WASHINGTON (Reuters) - A Republican senator advocating for whistleblowers called on President Barack Obama to “light a fire” under the Internal Revenue Service’s whistleblower office after a new report highlighted concerns about the program.
The comments, on Thursday, came shortly after a watchdog for the IRS criticized the agency’s whistleblower program, saying it may produce inaccurate data and that deadline goals are not strong enough.
Heaping more criticism on the unit set up to help the IRS catch tax cheats, Republican Senator Charles Grassley said Thursday’s report “confirms my concern that the IRS isn’t serious about processing whistleblower claims in a timely way.”
Obama “could do a lot for tax compliance by lighting a fire under the IRS on whistleblowers,” Grassley said.
The Treasury Inspector General for Tax Administration, which monitors the IRS, said that data errors can arise when the IRS moves information from multiple systems into one registry for whistleblower claims.
TIGTA initially raised the data accuracy concerns in August 2009. The Treasury group said this issue had not been fully addressed.
Additionally, TIGTA said “timeliness standards for processing claims have not been fully established.”
The IRS said it has not found errors in whistleblower data.
“The IRS recognizes that improvements can be made in collection and the use of data in our management information system and that more can be done to oversee the evaluation of whistleblower claims,” said IRS spokesperson Michelle Eldridge.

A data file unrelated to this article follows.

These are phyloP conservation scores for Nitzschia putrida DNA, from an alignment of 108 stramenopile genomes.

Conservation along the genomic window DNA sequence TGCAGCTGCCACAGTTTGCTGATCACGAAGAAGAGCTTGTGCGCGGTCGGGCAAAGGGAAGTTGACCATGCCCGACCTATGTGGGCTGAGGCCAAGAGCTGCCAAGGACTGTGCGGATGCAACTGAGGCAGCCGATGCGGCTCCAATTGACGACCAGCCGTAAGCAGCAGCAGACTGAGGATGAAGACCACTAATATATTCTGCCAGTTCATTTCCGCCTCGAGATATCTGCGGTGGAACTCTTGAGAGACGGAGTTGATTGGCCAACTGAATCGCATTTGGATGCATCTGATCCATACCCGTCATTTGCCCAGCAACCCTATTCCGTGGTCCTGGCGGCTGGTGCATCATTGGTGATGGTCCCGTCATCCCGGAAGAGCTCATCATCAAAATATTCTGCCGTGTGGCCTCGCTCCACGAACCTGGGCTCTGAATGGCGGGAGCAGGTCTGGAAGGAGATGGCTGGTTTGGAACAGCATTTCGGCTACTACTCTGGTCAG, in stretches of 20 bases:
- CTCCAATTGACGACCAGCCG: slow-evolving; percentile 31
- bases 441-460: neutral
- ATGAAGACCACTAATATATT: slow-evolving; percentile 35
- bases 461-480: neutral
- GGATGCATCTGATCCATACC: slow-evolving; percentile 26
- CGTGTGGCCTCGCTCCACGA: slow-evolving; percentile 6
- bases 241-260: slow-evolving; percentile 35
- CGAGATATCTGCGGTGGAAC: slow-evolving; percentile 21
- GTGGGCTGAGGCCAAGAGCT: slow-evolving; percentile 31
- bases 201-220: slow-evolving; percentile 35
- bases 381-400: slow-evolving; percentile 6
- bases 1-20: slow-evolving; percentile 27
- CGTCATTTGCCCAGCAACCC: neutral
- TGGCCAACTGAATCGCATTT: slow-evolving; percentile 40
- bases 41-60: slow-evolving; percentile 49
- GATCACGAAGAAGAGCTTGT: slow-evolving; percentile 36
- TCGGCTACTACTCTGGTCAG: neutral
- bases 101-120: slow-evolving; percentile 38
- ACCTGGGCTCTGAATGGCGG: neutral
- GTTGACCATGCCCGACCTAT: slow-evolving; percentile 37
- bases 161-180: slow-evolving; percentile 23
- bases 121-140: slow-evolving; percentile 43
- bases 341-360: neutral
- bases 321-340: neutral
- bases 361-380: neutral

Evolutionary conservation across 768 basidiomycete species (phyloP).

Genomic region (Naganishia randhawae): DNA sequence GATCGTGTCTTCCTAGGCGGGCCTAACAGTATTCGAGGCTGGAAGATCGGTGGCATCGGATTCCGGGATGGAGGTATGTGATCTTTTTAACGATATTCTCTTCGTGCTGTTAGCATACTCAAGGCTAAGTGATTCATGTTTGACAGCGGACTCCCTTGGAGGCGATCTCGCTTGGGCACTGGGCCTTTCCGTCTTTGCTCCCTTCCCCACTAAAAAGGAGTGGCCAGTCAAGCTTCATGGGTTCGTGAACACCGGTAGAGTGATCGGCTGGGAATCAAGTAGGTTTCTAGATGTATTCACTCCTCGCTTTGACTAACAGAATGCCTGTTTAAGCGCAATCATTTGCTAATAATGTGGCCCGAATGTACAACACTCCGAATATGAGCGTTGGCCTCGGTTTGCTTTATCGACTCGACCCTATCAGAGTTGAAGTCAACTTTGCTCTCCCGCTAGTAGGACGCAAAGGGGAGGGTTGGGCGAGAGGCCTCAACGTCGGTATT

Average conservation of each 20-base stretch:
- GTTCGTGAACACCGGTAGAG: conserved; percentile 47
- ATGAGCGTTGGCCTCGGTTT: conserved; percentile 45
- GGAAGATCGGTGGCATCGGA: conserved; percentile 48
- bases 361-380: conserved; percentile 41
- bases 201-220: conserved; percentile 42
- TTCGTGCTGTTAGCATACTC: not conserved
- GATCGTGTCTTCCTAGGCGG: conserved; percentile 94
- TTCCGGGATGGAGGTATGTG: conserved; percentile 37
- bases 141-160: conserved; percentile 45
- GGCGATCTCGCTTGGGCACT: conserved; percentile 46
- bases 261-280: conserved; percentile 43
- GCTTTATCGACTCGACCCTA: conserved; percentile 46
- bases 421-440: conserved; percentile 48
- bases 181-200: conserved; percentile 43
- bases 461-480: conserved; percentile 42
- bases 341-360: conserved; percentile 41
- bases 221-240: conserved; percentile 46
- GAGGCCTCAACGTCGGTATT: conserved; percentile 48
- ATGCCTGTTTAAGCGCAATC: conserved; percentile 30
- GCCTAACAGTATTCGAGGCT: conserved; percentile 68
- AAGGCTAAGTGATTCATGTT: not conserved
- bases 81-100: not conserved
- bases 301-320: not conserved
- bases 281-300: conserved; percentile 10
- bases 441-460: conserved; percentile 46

“The whistleblower office is implementing several of these recommendations,” she said.
The whistleblower program pays people who give the IRS information that exposes tax cheating. A 2006 law, written by Grassley, updated the program and put no limit on the size of reward a whistleblower can get.
The IRS said it has paid out awards in fiscal 2011 under the new law, without giving details. In fiscal 2010, the most recent year where data was available, the IRS paid $18.7 million in rewards and collected $464.7 million in taxes stemming from whistleblower claims.
Grassley said in an April 30 letter to IRS that since last September he has heard from whistleblowers complaining their claims have not been progressing at the IRS.
“Open-ended time frames don’t get the job done,” he said on Thursday.
Reporting by Patrick Temple-West; Editing by Kevin Drawbaugh and Steve Orlofsky